Illustration of figure standing by a tree, looking at a sunset-tinged sky
Illustration: Maria Medem

William Cronon hadn’t expected his retirement from UW-Madison to be affected by COVID-19. In fact, Cronon, the former Frederick Jackson Turner and Vilas Research Professor of History, Geography, and Environmental Studies, hadn’t really been thinking about how to mark his retirement at all until the pandemic suddenly intervened and seemed to render his departure almost invisible.

Last spring, on April 30, Cronon returned to the UW-Madison campus for the first time in more than two years to participate in “Common Places: Keywords for a More Than Human World,” a daylong conference organized by his former PhD students that doubled as a belated retirement fête for the legendary emeritus professor, who officially retired at the end of 2020 after nearly three decades here. It was an overdue opportunity for the faculty, staff and students whose lives he touched to reconnect with a beloved friend.

“You can read the title of the conference geographically as ‘common places’ or you can read it linguistically as ‘commonplace’—both point at things we take for granted in this world,” says Cronon. “The question I’ve asked throughout my career is, how do I help people stop taking the world for granted?”

“A keyword that drives me personally,” Cronon says, “is ‘the common good.’ That phrase has immense power for me.” To Cronon, land and landscape have always been embodiments of “the commons,” which is a big part of why he’s devoted his career to writing about them.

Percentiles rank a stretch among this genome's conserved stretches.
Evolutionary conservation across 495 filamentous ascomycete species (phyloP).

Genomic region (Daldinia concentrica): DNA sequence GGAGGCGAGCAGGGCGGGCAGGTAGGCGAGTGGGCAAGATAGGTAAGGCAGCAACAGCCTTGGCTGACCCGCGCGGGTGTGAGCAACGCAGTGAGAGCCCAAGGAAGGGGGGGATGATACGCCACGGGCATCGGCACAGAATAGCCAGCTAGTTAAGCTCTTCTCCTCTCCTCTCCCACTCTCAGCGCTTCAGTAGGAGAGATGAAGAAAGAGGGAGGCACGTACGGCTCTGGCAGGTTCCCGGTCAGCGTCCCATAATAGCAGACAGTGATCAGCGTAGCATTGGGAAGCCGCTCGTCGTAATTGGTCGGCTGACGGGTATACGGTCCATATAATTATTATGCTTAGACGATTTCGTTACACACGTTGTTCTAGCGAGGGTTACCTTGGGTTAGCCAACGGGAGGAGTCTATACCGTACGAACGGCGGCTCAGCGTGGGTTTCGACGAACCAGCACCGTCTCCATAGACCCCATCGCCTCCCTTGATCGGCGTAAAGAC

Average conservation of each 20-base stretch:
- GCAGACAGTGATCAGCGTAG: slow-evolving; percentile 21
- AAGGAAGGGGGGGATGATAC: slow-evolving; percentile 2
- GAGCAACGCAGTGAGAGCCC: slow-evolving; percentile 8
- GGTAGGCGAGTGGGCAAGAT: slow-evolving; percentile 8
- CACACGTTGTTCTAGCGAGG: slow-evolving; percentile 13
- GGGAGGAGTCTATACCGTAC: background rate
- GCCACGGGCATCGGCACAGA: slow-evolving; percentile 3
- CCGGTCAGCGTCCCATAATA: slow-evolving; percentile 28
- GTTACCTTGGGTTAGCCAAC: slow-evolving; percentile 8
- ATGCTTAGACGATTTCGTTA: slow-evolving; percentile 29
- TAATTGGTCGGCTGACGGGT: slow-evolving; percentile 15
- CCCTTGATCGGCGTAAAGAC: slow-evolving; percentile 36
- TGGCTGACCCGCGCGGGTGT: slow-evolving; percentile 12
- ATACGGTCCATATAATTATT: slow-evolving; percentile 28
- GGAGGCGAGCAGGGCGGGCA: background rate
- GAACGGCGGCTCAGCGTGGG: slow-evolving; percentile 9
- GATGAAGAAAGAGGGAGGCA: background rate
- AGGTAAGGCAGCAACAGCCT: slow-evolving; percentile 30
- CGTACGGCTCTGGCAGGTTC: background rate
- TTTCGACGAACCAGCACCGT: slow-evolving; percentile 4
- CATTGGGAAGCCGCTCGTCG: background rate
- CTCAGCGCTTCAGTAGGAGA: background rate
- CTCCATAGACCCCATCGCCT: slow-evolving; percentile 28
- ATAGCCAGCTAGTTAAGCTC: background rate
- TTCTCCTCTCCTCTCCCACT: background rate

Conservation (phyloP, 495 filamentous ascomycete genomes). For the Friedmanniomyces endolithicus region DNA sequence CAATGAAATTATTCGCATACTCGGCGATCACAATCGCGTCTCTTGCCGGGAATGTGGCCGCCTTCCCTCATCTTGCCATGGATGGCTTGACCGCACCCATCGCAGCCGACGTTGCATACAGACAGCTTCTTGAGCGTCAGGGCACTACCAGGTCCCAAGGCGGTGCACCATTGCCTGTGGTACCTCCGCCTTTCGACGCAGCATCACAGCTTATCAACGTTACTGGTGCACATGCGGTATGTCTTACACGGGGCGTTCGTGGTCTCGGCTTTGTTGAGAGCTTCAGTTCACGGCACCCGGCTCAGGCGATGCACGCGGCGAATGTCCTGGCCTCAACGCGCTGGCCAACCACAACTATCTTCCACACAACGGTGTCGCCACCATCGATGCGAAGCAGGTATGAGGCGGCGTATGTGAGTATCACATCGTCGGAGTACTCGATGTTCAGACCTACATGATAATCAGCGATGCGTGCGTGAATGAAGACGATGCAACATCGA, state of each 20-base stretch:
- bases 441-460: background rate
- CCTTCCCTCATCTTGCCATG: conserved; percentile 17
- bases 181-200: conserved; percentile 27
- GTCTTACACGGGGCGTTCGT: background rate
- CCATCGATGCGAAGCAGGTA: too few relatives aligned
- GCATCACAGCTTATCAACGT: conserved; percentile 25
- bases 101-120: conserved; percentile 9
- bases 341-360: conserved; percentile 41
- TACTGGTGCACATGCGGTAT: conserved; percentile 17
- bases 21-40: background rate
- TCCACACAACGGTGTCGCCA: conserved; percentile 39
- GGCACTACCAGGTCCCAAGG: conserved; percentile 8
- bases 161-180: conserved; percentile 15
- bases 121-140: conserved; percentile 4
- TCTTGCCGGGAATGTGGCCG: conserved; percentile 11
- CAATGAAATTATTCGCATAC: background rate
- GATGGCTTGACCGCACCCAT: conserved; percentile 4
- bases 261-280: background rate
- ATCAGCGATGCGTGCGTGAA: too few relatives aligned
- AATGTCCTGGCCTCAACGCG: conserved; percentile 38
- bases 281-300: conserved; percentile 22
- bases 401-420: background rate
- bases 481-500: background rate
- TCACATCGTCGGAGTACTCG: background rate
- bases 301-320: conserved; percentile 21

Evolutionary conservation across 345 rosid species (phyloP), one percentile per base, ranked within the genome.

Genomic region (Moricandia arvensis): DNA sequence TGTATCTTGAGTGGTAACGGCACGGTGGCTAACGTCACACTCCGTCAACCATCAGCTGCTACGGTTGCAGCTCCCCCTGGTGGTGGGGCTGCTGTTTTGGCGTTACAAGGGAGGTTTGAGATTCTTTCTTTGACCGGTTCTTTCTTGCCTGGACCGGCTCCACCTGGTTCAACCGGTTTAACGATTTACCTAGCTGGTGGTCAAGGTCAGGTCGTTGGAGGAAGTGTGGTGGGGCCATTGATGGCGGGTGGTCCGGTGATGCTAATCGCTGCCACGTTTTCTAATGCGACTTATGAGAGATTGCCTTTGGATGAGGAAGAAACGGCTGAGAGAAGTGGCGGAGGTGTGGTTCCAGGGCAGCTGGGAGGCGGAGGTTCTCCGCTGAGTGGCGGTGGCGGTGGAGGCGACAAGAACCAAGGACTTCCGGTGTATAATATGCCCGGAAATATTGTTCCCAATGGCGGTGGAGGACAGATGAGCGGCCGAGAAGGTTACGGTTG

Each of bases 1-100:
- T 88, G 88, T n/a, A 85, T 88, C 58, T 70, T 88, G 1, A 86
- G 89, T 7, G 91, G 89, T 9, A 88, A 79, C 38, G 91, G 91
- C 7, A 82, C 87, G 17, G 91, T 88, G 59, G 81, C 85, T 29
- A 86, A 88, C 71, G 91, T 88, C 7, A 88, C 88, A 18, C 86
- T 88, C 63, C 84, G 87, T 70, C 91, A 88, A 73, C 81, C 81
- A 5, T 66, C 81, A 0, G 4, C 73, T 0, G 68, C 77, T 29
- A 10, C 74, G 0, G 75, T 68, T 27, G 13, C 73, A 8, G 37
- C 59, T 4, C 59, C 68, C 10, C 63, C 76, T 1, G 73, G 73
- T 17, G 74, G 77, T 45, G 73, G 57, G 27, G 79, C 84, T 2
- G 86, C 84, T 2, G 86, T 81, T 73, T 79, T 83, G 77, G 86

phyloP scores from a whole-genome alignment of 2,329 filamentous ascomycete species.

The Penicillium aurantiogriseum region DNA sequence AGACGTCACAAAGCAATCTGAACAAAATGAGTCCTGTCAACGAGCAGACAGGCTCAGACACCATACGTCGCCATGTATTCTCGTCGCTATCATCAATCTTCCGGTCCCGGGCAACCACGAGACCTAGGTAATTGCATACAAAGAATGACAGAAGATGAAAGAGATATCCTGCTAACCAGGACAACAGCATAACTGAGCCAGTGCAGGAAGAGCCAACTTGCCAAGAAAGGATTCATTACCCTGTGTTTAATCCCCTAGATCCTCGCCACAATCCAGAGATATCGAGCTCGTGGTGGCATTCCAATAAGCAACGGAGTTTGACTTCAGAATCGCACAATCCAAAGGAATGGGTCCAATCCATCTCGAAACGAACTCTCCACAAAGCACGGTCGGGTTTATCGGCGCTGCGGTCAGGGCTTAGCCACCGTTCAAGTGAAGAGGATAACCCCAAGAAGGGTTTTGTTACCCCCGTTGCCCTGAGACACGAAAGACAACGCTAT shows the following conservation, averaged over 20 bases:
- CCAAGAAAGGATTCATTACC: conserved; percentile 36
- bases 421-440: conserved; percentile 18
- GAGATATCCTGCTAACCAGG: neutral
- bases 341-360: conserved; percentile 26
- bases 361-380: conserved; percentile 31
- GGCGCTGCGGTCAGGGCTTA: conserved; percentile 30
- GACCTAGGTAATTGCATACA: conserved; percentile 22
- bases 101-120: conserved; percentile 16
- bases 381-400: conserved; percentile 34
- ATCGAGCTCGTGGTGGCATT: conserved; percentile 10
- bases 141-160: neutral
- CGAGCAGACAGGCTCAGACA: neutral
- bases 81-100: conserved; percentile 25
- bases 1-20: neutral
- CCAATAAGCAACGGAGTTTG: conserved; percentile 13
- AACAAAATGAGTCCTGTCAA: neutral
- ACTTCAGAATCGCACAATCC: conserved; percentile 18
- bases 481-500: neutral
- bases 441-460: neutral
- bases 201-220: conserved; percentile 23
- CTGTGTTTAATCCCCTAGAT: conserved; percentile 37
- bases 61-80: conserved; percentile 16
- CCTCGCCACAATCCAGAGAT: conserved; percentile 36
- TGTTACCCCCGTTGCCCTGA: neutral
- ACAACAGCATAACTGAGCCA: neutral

During his time at UW-Madison, Cronon became one of the university’s most thoughtful and respected voices. His lectures on American Environmental History routinely attracted hundreds of students and auditors.

He now lives in Winnipeg, Manitoba, having married his second wife and moved there because she’s a professor of Middle Eastern history at the University of Manitoba. There, he continues to work on two big research projects: the first, a sweeping macrohistory on “The Making of the American Landscape,” and the second, an equally sprawling microhistory of Portage, Wisconsin.

“The two books complement each other. Both tell stories of the making of America, one on the scale of the continent, the other on the scale of a small town in Wisconsin,” Cronon explains. “But they’re ultimately the same stories.”

Cronon’s legacy at UW-Madison extends far beyond his writing and teaching. He helped found the L&S Writing Fellows program, the Undergraduate Research Scholars program and Chadbourne Residential College. He oversaw the first master plan of the Lakeshore Nature Preserve. He led the process of creating the university’s first Environmental Studies major, and participated in creating the Center for Culture, History, and the Environment (CHE).

Most of all, though, Cronon is proud of the many students he mentored. More than 50 of them made the long trip to Madison from all over the country to participate in last spring’s celebration—abiding proof of his ongoing impact as a teacher.

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